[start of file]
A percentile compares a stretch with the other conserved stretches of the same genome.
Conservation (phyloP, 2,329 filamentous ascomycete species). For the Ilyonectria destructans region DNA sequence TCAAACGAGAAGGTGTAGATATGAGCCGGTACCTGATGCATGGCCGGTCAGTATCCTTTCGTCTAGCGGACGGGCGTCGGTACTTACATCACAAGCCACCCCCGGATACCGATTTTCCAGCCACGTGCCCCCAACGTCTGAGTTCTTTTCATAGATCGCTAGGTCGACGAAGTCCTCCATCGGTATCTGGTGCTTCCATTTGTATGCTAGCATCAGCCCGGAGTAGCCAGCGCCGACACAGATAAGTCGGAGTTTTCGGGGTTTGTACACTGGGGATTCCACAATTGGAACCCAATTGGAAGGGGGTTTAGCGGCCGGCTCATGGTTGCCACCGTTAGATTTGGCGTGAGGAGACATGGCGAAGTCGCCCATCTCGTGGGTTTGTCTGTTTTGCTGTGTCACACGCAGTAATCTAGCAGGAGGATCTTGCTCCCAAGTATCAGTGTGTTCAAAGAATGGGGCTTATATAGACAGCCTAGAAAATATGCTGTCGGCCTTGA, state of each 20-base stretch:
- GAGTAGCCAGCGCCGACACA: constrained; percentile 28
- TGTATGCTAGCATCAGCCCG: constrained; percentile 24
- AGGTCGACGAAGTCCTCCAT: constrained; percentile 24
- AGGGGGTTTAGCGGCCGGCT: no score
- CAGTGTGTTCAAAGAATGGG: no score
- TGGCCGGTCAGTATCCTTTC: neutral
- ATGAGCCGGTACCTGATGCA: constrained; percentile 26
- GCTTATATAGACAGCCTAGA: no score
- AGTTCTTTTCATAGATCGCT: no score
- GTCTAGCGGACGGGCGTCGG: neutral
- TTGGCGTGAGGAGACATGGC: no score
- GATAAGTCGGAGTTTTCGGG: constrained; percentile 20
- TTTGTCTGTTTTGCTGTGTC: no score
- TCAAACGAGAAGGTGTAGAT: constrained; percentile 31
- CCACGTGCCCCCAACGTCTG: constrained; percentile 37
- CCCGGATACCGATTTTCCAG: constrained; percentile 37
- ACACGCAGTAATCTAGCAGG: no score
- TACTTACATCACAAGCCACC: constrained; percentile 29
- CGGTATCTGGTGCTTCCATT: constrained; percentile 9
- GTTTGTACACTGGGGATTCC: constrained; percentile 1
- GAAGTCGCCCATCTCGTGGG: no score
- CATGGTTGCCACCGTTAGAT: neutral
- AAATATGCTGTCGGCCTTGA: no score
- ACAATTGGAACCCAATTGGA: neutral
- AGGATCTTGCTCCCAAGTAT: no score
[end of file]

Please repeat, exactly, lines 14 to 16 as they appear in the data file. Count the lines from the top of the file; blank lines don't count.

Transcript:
- GATAAGTCGGAGTTTTCGGG: constrained; percentile 20
- TTTGTCTGTTTTGCTGTGTC: no score
- TCAAACGAGAAGGTGTAGAT: constrained; percentile 31